14 September 2012
The Final Nail in the Coffin
What better way to stir up a person’s emotions than to threaten his privacy, safety, and the well-being of his family? This example of pathos is a common tactic in a rhetorical argument, and one that has its place, but certainly does not belong in a work meant to raise awareness of the destruction of forests and canyons. Edward Abbey, author of Eco-Defense, begins his work by describing a scene that would make any man’s heart race, “If a stranger batters your door down with an axe, threatens your family and yourself with a deadly weapon, and proceeds to loot your home of whatever he wants…” (Abbey) Immediately you find yourself engulfed, prepared for battle, only to realize just a few lines down, Abbey is using this manipulation as a set up for his argument that we should feel the same emotions towards the defense of our public lands. The author immediately loses merit with this false analogy, and the continuation of fallacies throughout the work serve only to prove his argument ineffective.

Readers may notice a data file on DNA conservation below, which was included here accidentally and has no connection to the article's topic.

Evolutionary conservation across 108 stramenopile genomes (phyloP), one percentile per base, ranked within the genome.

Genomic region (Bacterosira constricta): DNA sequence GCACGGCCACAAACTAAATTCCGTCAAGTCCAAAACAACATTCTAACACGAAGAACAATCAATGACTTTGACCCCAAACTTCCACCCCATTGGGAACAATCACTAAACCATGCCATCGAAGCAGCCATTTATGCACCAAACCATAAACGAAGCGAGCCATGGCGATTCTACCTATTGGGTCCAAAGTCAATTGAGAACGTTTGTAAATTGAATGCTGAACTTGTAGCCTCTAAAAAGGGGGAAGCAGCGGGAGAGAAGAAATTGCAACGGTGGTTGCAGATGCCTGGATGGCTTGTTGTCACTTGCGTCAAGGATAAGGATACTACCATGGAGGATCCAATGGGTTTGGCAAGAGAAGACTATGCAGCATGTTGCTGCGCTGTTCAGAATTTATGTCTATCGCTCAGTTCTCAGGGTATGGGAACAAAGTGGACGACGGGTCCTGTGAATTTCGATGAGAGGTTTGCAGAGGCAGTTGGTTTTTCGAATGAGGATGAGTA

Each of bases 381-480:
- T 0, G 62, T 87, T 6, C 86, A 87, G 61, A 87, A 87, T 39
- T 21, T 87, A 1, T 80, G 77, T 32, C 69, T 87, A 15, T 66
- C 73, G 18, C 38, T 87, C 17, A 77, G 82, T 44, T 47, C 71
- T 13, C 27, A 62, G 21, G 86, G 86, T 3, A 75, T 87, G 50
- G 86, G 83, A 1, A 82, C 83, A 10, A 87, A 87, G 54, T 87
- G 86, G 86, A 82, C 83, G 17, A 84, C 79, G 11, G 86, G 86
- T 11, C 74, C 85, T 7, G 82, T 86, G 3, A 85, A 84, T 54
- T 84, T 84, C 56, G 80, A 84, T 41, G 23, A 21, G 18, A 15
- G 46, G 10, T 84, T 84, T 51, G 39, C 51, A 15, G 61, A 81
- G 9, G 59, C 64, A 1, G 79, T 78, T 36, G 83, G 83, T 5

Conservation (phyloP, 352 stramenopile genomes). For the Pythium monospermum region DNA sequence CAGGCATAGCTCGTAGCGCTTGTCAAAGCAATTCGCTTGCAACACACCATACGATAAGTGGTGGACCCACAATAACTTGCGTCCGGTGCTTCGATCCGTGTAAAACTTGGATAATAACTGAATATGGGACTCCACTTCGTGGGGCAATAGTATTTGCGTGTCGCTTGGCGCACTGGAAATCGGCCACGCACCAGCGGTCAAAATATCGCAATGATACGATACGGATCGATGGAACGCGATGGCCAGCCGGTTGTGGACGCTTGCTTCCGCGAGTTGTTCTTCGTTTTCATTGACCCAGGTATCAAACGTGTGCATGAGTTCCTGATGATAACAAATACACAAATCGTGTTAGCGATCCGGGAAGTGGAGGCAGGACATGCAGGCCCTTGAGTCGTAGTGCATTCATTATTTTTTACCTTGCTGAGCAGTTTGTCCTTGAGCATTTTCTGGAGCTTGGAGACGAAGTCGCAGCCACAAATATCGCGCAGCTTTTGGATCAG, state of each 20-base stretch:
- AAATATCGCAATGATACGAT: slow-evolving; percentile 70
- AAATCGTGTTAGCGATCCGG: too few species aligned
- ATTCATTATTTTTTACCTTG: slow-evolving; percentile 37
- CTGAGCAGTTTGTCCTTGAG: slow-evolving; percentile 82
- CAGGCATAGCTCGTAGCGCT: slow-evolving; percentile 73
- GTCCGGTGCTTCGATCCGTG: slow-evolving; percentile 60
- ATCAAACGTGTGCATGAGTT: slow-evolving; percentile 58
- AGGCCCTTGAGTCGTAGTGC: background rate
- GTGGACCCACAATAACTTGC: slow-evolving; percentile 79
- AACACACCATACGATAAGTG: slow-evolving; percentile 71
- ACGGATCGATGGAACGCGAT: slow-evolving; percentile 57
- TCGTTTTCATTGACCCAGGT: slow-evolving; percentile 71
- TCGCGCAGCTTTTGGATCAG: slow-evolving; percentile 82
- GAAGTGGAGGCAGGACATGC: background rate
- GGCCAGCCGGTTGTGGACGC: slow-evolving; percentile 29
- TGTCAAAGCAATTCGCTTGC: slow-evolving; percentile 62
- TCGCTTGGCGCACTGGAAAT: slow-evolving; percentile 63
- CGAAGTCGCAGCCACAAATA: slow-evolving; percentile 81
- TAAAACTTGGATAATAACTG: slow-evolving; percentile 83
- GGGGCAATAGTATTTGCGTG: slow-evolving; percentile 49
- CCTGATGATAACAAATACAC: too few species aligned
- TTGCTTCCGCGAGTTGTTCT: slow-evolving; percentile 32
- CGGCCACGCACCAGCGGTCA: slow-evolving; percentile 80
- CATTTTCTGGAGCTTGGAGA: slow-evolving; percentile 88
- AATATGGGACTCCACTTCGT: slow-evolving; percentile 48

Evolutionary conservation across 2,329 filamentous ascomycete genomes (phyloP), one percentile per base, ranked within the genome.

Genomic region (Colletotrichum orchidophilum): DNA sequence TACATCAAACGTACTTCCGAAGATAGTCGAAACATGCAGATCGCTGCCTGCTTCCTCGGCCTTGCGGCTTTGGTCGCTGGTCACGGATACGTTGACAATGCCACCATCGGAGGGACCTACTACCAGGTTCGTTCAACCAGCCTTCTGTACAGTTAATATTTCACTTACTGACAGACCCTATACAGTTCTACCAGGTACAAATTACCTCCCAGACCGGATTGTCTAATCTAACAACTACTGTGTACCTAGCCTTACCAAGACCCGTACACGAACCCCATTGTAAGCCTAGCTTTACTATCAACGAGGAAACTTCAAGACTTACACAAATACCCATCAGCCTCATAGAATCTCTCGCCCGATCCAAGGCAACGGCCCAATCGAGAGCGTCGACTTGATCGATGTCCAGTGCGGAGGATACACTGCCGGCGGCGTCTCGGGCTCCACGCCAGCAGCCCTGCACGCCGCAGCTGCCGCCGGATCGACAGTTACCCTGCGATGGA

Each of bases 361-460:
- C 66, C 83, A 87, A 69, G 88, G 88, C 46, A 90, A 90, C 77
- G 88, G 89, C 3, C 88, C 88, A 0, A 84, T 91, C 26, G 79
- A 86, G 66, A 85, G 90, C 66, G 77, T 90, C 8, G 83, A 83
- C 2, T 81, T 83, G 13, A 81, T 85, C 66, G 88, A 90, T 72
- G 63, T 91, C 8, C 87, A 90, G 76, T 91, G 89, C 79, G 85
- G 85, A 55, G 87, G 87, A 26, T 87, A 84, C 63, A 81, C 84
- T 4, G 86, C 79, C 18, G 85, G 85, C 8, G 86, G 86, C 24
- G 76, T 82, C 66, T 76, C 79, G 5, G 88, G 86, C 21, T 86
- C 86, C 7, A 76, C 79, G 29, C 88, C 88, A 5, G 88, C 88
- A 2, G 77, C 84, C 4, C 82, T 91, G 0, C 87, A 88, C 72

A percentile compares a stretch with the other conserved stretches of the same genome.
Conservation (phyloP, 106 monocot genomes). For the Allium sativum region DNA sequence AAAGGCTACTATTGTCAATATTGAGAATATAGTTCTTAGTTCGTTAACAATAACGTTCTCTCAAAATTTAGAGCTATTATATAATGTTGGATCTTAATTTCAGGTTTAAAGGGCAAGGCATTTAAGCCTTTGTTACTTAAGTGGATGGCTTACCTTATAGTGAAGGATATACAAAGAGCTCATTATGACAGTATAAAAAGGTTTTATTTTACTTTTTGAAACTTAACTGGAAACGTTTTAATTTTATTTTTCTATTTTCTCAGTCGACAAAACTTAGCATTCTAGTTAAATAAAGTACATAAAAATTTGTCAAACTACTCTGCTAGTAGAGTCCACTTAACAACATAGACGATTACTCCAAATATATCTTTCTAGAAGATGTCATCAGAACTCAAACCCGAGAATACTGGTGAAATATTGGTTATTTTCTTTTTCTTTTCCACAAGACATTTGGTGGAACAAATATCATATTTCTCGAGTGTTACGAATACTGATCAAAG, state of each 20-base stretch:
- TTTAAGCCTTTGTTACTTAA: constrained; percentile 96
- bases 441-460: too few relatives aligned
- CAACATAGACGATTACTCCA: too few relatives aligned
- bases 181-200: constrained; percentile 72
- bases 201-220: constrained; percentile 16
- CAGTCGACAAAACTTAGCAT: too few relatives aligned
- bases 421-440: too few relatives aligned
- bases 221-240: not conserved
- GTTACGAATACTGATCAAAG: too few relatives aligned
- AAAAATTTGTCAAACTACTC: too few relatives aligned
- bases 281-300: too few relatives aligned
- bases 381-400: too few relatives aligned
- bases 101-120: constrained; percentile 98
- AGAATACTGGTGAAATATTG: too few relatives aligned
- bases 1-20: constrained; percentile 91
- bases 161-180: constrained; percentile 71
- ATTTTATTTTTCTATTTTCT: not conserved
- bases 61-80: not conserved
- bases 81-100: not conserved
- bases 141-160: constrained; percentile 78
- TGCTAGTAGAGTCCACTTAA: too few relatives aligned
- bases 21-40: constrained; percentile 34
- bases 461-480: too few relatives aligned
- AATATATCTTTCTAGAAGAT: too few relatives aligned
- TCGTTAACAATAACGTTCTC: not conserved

Abbey goes on to name several large businesses and universities and charges them with “looting” these public lands, and compares their behavior to that of “gangsters.” His tone in this essay is harsh and accusatory, continuing to name several politicians who in his words would, “sell the graves of their mothers if there’s a quick buck in the deal.” Attacking the integrity of these men based on this opinion alone, and not directly addressing their stance on preserving our ecosystem, is an example of ad hominem, yet another logical fallacy that discredits his arguments. His claim that any person who goes into a field and begins drilling is committing a crime against the human race is barbaric. Human kind has evolved, and our tools and equipment have evolved as well, but the fact that some people make their living by using what is naturally available through plants and animals and...
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